Deauville Deauville () is a commune in the Calvados département in the Normandy Normandy (; french: link=no, Normandie ; nrf, Normaundie; from Old French , plural of ''Normant'', originally from the word for "northman" in several Scandinavian langu ...

Deauville
and
Bayeux Bayeux () is a commune An intentional community is a voluntary residential community designed from the start to have a high degree of group cohesiveness, social cohesion and teamwork. The members of an intentional community typically ho ...

Bayeux
. The Canadian Army Film and Photo Unit filmed the D-Day offensive and Orne breakout several weeks later, then returned several months later to document the city's recovery efforts. The resulting film, ''You Can't Kill a City'', is preserved in the
National Archives of Canada Library and Archives Canada (LAC; french: Bibliothèque et Archives Canada) is a federal institution tasked with acquiring, preserving, and providing accessibility to the documentary heritage of Canada Canada is a country in the northern ...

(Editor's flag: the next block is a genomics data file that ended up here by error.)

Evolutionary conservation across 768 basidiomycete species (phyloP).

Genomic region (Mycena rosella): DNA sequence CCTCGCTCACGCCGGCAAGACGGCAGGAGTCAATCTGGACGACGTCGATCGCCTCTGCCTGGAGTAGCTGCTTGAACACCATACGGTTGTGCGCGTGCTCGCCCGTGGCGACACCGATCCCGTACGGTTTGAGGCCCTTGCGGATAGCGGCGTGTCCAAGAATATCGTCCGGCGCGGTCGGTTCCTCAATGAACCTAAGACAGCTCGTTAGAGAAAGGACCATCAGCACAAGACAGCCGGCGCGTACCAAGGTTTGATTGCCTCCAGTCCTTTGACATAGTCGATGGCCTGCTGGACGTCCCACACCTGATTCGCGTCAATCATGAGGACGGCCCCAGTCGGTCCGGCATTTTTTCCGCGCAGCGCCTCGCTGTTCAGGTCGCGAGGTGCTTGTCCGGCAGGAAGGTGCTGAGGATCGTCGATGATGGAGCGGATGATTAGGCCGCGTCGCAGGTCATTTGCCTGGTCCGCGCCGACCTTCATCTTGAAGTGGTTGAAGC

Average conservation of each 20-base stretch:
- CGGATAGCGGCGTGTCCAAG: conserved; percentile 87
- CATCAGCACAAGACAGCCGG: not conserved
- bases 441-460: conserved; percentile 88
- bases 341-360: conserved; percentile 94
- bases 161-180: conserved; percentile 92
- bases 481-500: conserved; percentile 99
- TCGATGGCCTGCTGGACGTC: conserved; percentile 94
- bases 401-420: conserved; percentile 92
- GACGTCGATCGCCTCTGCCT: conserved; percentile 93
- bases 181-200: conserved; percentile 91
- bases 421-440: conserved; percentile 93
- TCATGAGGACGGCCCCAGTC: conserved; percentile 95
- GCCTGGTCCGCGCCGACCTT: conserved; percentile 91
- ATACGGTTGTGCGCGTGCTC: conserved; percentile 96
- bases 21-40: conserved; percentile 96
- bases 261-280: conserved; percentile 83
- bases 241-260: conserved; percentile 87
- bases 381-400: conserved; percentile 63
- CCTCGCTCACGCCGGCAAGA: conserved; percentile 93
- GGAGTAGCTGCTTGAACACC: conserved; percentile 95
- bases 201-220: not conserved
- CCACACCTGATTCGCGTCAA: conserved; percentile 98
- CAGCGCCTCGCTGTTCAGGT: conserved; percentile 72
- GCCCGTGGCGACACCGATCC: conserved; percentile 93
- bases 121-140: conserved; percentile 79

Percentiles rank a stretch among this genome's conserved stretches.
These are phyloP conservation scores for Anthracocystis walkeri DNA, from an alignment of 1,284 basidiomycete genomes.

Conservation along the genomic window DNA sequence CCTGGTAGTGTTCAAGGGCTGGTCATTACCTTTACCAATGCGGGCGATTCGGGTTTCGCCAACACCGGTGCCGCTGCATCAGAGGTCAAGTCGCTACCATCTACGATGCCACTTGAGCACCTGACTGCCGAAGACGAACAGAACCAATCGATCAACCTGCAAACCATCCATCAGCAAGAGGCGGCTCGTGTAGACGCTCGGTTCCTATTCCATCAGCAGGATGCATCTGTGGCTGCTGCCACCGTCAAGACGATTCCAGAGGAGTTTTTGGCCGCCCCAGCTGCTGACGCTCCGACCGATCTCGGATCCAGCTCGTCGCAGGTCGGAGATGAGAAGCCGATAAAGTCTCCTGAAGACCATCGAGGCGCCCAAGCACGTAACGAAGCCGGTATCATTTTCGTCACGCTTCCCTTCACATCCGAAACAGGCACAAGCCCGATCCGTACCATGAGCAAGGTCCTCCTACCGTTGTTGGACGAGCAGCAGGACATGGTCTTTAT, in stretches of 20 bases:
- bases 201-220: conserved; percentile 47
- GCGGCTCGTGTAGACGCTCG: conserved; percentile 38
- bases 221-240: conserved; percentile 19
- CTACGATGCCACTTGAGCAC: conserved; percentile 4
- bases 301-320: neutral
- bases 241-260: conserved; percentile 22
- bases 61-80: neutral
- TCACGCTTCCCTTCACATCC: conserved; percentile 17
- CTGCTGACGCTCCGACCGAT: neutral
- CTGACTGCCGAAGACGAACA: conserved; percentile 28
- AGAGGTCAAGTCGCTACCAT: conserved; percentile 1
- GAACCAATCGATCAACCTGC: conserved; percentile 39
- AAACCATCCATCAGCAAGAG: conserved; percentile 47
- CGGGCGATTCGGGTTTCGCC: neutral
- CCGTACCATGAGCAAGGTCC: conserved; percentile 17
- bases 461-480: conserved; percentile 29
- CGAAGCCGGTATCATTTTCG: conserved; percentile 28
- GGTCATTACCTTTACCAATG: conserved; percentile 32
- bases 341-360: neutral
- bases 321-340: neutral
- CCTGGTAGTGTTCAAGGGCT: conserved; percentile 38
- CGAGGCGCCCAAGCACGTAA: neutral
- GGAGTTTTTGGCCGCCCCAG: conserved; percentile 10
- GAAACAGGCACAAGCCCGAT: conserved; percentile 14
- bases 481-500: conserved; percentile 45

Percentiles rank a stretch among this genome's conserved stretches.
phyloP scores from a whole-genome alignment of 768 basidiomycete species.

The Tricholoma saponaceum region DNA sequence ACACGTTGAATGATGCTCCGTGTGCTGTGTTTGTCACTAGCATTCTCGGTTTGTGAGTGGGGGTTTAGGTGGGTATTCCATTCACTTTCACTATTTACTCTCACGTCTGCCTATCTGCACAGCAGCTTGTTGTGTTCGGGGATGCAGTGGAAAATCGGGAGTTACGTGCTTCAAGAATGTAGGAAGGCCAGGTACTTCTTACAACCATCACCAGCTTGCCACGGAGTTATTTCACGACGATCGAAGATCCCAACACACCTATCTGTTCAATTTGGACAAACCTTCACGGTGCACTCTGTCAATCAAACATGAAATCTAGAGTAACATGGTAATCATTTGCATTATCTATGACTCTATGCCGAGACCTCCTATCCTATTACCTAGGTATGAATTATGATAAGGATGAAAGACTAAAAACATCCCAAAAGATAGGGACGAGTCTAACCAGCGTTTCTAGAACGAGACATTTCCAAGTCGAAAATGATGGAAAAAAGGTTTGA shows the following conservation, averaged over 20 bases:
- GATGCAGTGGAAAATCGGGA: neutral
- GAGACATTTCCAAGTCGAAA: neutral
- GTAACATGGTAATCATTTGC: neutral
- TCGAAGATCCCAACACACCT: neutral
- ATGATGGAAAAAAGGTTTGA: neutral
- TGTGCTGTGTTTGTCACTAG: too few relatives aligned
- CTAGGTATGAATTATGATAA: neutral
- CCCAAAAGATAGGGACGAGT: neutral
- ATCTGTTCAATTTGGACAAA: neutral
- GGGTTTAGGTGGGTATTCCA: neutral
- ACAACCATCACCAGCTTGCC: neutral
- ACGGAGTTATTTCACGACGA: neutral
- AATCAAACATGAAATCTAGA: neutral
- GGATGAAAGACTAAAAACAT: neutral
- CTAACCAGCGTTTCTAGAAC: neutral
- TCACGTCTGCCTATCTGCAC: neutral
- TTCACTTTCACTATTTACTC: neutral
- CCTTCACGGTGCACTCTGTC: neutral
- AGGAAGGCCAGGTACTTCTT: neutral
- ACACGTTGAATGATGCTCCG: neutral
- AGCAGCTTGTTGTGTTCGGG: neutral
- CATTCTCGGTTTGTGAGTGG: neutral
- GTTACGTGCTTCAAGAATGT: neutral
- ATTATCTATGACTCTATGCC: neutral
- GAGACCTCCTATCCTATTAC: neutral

.


Etymology

The very first mentions of the name of Caen are found in different acts of the dukes of
Normandy Normandy (; french: link=no, Normandie ; nrf, Normaundie; from Old French Old French (, , ; Modern French French ( or ) is a Romance language of the Indo-European family. It descended from the Vulgar Latin of the Roman Empire, ...

Normandy
: ''Cadon'' 1021/1025, ''Cadumus'' 1025, ''Cathim'' 1026/1027. Year 1070 of the Parker manuscript of the ''
Anglo-Saxon Chronicle The ''Anglo-Saxon Chronicle'' is a collection of annals Annals ( la, annāles, from , "year") are a concise historical History (from Ancient Greek, Greek , ''historia'', meaning "inquiry; knowledge acquired by investigation") is the stud ...
'' refers to Caen as ''Kadum'', and year 1086 of the Laud manuscript gives the name as ''Caþum''. Despite a lack of sources as to the origin of the settlements, the name Caen would seem to be of
Gaulish Gaulish was an ancient Celtic language The Celtic languages ( , ) are a Language family, group of related languages descended from Proto-Celtic language, Proto-Celtic. They form a branch of the Indo-European languages, Indo-European langu ...
origin, from the words ''catu-'', referring to military activities and ''magos'', field, hence meaning "manoeuvre field" or "battlefield". In